Okay, so maybe Napa Valley is not beer country yet. But over the past couple of years a number of brewing operations and brew houses have sprung up in the Valley and become instant go-to destinations. We previously wrote about one of our favorite beer spots,
Carneros Brewing Company, which is in Sonoma County close to the Napa/Sonoma border. (Beer? In Wine Country?). Last night we finally made it to Napa’s newest spot for craft beer, Fieldwork Brewing Company, which is located downtown Napa in the Oxbow Public Market. The space that houses Fieldwork was once occupied by Hudson Greens & Goods, a market that specializes in organic fruits and vegetables. When Hudson moved its location within Oxbow, it opened up a space that sat empty for quite a while. We locals started to wonder what was going on inside that mysterious walled-off corner of Oxbow and if the space would remain empty indefinitely.
A little over a month ago, Fieldwork Brewing Company had its big grand opening, revealing a beautiful long bar and seating area that fits perfectly in the corner.
Although new to Napa, Fieldwork is not a new brewery; they have two other locations, one in Sacramento and the other in their hometown of Berkeley, California. Somehow we have managed to miss Fieldwork on our many trips to Berkeley for football and basketball games, but we will surely remedy that this upcoming basketball season.
As we mentioned, Fieldwork has been open in Napa for about six weeks. You might wonder why it took us until last night to sit down and taste their beer. The answer is simple: it has been so instantly popular that we haven’t been able to get a seat at the bar in weeks. Yesterday, we decided that if we wanted to taste some beer at Fieldwork we would need a plan. Strategically, we decided that the best time to go would be between lunch and dinner. When we first arrived, all of the seats at the main bar were taken, but there were three seats by the window on the right side of the bar. We gratefully took them and ordered some beer. One of us ordered the Hoppy Pilsner, one of us the Fog Ripper sour ale, and the third of us (guess who!) decided that a six-beer sampler was the most appropriate way to get to get properly introduced to Fieldwork.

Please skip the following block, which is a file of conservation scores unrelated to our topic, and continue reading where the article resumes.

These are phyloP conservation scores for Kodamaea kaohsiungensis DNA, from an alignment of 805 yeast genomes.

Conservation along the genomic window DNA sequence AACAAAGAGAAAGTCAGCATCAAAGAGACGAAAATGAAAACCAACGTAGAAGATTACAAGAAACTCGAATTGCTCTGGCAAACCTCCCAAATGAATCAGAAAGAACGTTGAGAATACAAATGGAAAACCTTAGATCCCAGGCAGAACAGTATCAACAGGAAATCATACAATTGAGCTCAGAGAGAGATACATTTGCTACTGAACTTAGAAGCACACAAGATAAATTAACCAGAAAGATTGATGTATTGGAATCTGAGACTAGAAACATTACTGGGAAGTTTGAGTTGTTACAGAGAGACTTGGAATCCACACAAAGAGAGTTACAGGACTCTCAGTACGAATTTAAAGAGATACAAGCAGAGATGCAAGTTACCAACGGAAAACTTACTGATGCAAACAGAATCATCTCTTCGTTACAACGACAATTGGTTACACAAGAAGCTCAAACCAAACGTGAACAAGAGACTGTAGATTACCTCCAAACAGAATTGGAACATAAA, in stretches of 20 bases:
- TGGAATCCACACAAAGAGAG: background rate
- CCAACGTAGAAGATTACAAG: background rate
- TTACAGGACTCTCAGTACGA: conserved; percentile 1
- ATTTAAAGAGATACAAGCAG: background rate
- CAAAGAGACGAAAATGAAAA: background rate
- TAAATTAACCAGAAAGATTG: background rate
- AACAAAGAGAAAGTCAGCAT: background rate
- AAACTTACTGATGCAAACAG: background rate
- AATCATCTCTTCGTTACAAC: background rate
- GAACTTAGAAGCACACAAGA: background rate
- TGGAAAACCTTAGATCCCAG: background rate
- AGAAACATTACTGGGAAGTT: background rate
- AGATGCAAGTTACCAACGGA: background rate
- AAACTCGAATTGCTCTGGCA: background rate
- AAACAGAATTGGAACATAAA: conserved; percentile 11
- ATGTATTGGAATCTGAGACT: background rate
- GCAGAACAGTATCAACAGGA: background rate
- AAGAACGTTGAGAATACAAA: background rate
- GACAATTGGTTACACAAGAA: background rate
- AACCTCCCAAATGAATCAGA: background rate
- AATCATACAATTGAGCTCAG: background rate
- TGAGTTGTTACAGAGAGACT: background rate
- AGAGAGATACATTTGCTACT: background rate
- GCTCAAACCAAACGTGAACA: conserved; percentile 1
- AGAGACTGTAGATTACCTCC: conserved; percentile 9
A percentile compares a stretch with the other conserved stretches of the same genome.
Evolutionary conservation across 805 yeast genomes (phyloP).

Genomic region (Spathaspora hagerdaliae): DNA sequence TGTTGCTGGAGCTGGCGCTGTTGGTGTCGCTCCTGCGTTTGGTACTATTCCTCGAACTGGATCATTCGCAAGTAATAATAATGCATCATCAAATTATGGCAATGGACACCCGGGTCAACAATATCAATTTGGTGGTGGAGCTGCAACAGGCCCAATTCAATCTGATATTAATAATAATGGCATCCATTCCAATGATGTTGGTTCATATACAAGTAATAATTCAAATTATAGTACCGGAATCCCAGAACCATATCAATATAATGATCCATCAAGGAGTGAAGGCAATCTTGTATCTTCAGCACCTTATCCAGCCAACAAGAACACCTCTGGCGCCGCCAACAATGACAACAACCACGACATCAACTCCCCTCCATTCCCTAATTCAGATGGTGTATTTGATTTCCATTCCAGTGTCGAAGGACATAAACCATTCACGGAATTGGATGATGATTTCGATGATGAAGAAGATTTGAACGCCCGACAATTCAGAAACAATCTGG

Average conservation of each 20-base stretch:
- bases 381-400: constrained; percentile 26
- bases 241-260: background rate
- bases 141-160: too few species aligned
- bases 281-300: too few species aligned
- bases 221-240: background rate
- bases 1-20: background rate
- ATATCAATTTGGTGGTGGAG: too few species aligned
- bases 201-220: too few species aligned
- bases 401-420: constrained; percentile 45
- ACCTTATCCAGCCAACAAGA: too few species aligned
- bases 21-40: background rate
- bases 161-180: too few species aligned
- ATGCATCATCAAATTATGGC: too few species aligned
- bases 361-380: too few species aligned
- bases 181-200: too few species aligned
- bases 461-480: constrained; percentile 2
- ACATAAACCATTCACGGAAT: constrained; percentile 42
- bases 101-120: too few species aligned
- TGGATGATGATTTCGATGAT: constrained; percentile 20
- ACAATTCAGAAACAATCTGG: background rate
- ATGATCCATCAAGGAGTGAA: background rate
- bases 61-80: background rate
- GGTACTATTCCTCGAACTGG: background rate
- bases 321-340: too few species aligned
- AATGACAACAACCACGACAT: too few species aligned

As our beers were arriving we were still eyeing the bar, hoping that we could switch from our window seats, but everyone at the bar looked like they were settling in for the long haul. We set our beers down on the ledge and admired the range of color between them.
Almost as soon as we set the beers down, a table opened up behind the bar; although not as cool as the bar itself, it gave us more space to spread out a bit. We delicately moved the sampler and the two individual beers to a table and sat down to start our tasting. To complement the beer, we each ordered a taco from C-Casa, a favorite restaurant at the other end of the Oxbow Public Market.
When ordering beer, we tend to go mostly with IPA or, when we’re really trying to branch out, a double IPA. When sampling, though, we push ourselves to try new things. At Fieldwork, there was quite a bit to choose from.
Since we almost always drink ale, we decided to start with a non-ale and opted for the Outdoor Hoppy Pilsner as beer #1 in the sampler, followed by the Fog Ripper Tropical Sour Ale, Field Trial Blonde Ale, Watershed Extra Pale Ale, Corner Shop IPA, and, to finish, Hannah in the Wild Brett Biere De Garde.
We won’t do a beer-by-beer tasting review, but we will share some of our reactions. The Outdoor Hoppy Pilsner was, indeed, hoppy, and it seemed like an ale-lover’s pilsner. Of the remaining beers, our favorites were the Watershed Extra Pale Ale and the Biere de Garde, a type of ale that we have not had before. The color was lovely and both the aroma and flavor were sophisticated and smooth.
We hope to get back to Fieldwork soon and, next time, to sit at the main bar. Our new strategy is to get there when they open so we can be first in line.
John & Irene Ingersoll
November 28, 2016